Today, the lower Congo River is characterized by high discharge and numerous large cataracts. Cataracts can serve as a barrier between different regions, and such barriers can increase species diversification. (© 2007 Bob Schelly, American Museum of Natural History.)

  Photograph of scientists sampling cichlid species in the Congo  

Scientists conduct a fish species survey along the shores of the Congo. (© 2007 Bob Schelly, American Museum of Natural History.)

  Congo map with species distribution

HydroSHEDS digital maps are a big step up in accuracy, completeness, and consistency for scientists and natural resource managers, but Lehner is the first to acknowledge their limitations. One is that, in pinpointing river channels based on elevation, HydroSHEDS may see rivers where there are none. In other words, it identifies potential river channels. “In a dry region like the Sahara, I still get rivers,” he explains. The product also uses vertical exaggeration. “If I detected something that looked like a valley, I lowered it, which is bad for true elevation but great for keeping the water in the channel.” To determine where channels are actually flowing with water and where they may simply be dry streambeds, the HydroSHEDS maps can be layered with other data sets, such as precipitation and soil moisture. But Lehner hopes that future releases of HydroSHEDS will contain data on actual water, in addition to water channels.

 

In the Congo River watershed, many fish species that are geographically separated today share a common heritage, having radiated outward from a large lake that occupied Africa’s interior during the Ice Age. By combining fish species surveys and DNA samples with HydroSHEDS, researchers can study the evolutionary relationships of fish from different rivers. (NASA image by Jesse Allen, based on HydroSHEDS and species distribution data from Ned Gardiner, American Museum of Natural History.)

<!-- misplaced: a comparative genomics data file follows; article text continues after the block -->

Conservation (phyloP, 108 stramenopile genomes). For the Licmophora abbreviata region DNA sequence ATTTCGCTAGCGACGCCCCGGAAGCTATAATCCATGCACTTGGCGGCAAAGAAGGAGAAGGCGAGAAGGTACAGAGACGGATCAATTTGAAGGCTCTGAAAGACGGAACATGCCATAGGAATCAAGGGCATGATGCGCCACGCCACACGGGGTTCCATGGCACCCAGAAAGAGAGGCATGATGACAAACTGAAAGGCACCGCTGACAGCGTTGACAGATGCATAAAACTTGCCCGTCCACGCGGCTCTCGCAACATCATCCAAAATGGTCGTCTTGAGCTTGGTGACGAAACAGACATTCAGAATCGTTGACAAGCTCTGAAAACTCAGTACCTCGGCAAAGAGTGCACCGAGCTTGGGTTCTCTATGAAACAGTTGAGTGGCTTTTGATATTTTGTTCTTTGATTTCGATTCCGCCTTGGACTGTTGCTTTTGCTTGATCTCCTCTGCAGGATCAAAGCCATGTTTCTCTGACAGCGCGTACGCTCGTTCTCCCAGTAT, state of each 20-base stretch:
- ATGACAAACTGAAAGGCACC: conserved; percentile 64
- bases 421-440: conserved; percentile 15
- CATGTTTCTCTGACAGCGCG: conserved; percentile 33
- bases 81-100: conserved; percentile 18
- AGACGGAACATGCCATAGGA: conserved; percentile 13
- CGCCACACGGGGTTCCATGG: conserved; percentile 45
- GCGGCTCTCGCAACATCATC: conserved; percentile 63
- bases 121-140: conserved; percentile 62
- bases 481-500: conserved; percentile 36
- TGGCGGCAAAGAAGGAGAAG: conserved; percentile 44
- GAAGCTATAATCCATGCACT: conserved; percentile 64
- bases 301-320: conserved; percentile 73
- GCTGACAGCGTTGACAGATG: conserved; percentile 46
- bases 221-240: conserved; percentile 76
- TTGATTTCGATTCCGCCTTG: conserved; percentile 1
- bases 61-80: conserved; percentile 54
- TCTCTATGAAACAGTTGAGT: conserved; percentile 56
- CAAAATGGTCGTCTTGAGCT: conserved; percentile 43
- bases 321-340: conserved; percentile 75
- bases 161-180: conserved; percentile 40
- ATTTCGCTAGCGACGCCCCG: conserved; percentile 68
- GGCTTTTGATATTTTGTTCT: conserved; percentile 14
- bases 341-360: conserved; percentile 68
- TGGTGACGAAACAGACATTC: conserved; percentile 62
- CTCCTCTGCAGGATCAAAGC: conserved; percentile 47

Modifications to SRTM to make HydroSHEDS
 

Since starting the development of HydroSHEDS, Lehner has moved on to a professorship at McGill University, but he still works closely with Abell and others at World Wildlife Fund, which will be developing the maps for the rest of the globe.

Yet biodiversity isn’t Lehner’s only interest. Human water use interests him, too. According to the United Nations Environment Programme, two out of every three people may live under water-stressed conditions by 2025. As input to hydrological models, HydroSHEDS can inform decisions about human water use as well as wildlife. “At World Wildlife Fund, focus was stronger on the environment,” Lehner says, “but I don’t think I ever lost track of humans. I think they’re very equal.”

    References:
  • Thieme, M., Lehner, B., Abell, R., Hamilton, S.K., Kellndorfer, J., Powell, G., Riveros, J.C. 2007. Freshwater conservation planning in data-poor areas: An example from a remote Amazonian basin (Madre de Dios River, Peru and Bolivia). Biological Conservation. 10.1016/j.biocon.2006.10.054
  • Freshwater from the United Nations Environment Programme. Accessed January 26, 2007.
 

The creators of HydroSHEDS exaggerated small differences in elevation in raw topographic data (left). This vertical exaggeration helped the mapping software better predict potential stream and river channels (right). The digital maps can be combined with data such as soil moisture and rainfall to verify the existence of rivers and streams in different parts of the globe. (NASA image by Robert Simmon; based on data provided by Nikolai Sindorf, World Wildlife Fund.)